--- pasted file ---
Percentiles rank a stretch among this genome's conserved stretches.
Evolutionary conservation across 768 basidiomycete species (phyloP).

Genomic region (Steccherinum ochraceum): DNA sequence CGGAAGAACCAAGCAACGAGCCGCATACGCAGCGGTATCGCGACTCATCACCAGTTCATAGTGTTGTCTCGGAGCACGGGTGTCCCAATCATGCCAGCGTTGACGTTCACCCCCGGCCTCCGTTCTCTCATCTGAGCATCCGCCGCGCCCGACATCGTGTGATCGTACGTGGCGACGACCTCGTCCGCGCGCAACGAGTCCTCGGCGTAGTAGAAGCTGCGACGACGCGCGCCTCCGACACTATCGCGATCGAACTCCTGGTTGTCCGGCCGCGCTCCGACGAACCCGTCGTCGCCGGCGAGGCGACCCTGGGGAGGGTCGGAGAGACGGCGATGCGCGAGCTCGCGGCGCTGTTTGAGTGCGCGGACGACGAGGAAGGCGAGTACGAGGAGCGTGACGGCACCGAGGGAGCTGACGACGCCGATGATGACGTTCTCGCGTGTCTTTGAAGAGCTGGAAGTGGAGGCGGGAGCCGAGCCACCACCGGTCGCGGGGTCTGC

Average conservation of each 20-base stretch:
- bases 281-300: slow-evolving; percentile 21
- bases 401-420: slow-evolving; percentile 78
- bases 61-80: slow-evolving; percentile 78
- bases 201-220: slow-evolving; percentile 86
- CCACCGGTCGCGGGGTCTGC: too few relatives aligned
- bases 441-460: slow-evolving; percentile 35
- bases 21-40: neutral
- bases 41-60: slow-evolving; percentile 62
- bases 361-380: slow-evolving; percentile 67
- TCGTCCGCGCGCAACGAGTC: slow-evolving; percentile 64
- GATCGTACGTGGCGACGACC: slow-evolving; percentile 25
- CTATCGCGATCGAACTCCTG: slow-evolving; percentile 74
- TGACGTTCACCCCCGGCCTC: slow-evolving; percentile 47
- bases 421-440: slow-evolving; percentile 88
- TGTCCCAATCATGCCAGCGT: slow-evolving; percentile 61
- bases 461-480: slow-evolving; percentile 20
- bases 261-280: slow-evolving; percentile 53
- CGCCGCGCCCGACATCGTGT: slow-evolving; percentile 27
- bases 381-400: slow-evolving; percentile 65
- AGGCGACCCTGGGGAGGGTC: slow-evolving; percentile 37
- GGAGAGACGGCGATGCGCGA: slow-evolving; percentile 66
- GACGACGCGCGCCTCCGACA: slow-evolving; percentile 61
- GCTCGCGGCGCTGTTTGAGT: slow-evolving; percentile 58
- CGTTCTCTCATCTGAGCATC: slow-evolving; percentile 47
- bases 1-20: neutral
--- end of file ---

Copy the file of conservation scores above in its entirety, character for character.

Percentiles rank a stretch among this genome's conserved stretches.
Evolutionary conservation across 768 basidiomycete species (phyloP).

Genomic region (Steccherinum ochraceum): DNA sequence CGGAAGAACCAAGCAACGAGCCGCATACGCAGCGGTATCGCGACTCATCACCAGTTCATAGTGTTGTCTCGGAGCACGGGTGTCCCAATCATGCCAGCGTTGACGTTCACCCCCGGCCTCCGTTCTCTCATCTGAGCATCCGCCGCGCCCGACATCGTGTGATCGTACGTGGCGACGACCTCGTCCGCGCGCAACGAGTCCTCGGCGTAGTAGAAGCTGCGACGACGCGCGCCTCCGACACTATCGCGATCGAACTCCTGGTTGTCCGGCCGCGCTCCGACGAACCCGTCGTCGCCGGCGAGGCGACCCTGGGGAGGGTCGGAGAGACGGCGATGCGCGAGCTCGCGGCGCTGTTTGAGTGCGCGGACGACGAGGAAGGCGAGTACGAGGAGCGTGACGGCACCGAGGGAGCTGACGACGCCGATGATGACGTTCTCGCGTGTCTTTGAAGAGCTGGAAGTGGAGGCGGGAGCCGAGCCACCACCGGTCGCGGGGTCTGC

Average conservation of each 20-base stretch:
- bases 281-300: slow-evolving; percentile 21
- bases 401-420: slow-evolving; percentile 78
- bases 61-80: slow-evolving; percentile 78
- bases 201-220: slow-evolving; percentile 86
- CCACCGGTCGCGGGGTCTGC: too few relatives aligned
- bases 441-460: slow-evolving; percentile 35
- bases 21-40: neutral
- bases 41-60: slow-evolving; percentile 62
- bases 361-380: slow-evolving; percentile 67
- TCGTCCGCGCGCAACGAGTC: slow-evolving; percentile 64
- GATCGTACGTGGCGACGACC: slow-evolving; percentile 25
- CTATCGCGATCGAACTCCTG: slow-evolving; percentile 74
- TGACGTTCACCCCCGGCCTC: slow-evolving; percentile 47
- bases 421-440: slow-evolving; percentile 88
- TGTCCCAATCATGCCAGCGT: slow-evolving; percentile 61
- bases 461-480: slow-evolving; percentile 20
- bases 261-280: slow-evolving; percentile 53
- CGCCGCGCCCGACATCGTGT: slow-evolving; percentile 27
- bases 381-400: slow-evolving; percentile 65
- AGGCGACCCTGGGGAGGGTC: slow-evolving; percentile 37
- GGAGAGACGGCGATGCGCGA: slow-evolving; percentile 66
- GACGACGCGCGCCTCCGACA: slow-evolving; percentile 61
- GCTCGCGGCGCTGTTTGAGT: slow-evolving; percentile 58
- CGTTCTCTCATCTGAGCATC: slow-evolving; percentile 47
- bases 1-20: neutral